Regents name new building for Ransdell

Tessa Duvall

WKU students often say they’re going to Thompson for class or grabbing a bite to eat at Garrett.

But starting in January, students can say they’re going to class at Ransdell.

On Friday, the Board of Regents unanimously voted to name the new home of the College of Education the Gary A. Ransdell College of Education Building.

“What an honor,” Ransdell said after the meeting. “It’s a very special moment for me personally.”

Ransdell, who became WKU’s ninth president in 1997, is at the metaphorical “half-time” of his term.

Ransdell said other presidents who had buildings named after them during their terms include Kelly Thompson, Dero Downing and Paul Garrett, and he’s honored to join their ranks.

Ransdell said he didn’t know for sure the nomination would occur, but he had his suspicions.

Board of Regents Chair Jim Meyer, who made the nomination, said Ransdell’s accomplishments at WKU are unprecedented.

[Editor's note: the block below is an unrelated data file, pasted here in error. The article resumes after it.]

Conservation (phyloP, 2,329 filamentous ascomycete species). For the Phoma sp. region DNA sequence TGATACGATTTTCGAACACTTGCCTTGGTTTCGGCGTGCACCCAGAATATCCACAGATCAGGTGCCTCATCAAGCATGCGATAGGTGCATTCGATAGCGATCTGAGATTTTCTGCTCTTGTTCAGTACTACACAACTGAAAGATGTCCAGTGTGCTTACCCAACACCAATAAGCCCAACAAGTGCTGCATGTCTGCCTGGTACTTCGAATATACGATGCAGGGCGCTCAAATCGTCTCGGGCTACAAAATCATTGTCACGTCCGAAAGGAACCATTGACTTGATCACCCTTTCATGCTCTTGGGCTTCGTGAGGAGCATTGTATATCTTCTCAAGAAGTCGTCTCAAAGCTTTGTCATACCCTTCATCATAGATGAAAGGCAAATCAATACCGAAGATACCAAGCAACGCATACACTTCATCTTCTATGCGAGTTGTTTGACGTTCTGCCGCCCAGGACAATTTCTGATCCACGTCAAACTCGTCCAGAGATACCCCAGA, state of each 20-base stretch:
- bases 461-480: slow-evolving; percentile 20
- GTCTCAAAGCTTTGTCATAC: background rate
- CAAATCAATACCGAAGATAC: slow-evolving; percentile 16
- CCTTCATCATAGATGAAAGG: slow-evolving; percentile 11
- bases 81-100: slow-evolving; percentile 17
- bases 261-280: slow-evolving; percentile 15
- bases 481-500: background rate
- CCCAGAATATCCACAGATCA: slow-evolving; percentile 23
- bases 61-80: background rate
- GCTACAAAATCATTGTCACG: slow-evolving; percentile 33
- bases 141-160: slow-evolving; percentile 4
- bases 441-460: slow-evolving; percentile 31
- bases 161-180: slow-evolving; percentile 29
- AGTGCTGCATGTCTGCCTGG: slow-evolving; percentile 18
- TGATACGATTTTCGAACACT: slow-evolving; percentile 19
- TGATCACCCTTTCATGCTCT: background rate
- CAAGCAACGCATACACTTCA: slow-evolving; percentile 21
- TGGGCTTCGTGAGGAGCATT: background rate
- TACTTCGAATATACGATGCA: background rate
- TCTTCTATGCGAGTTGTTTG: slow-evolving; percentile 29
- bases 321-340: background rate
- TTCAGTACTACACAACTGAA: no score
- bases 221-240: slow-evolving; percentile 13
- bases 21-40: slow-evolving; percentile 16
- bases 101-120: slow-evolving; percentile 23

“President Ransdell – his tenure at Western has almost been above reproach,” he said.

Ransdell is an administrator, a visionary and a good businessman, and it takes all of those things to be a successful college president, Meyer said.

The Board of Regents meeting, which was scheduled to begin at about 12:30 p.m. on Friday following a luncheon, started more than 10 minutes early. The suggestion to name the building after Ransdell and the unanimous vote approving it also occurred before 12:30 p.m.

James L. Adams, an attorney from Dinsmore & Shohl in Louisville, referenced a Kentucky statute, which states that “all meetings of all public agencies of this state, and any committees and subcommittees thereof, shall be held at specified times and places which are convenient to the public.”

The statute goes on to state that the schedule of regular meetings shall be made available to the public.

Adams said he didn’t see “about 12:30” as being a specific time.

Deborah Wilkins, WKU’s chief of staff and general counsel, said when meetings follow luncheons it is hard to predict when they will start, but more often than not, they run late.

The board tries to keep closely to the schedule, but in this incident, people were probably eager to get started, she said.

Wilkins agreed that “about 12:30” was not specific and said she would look into the matter.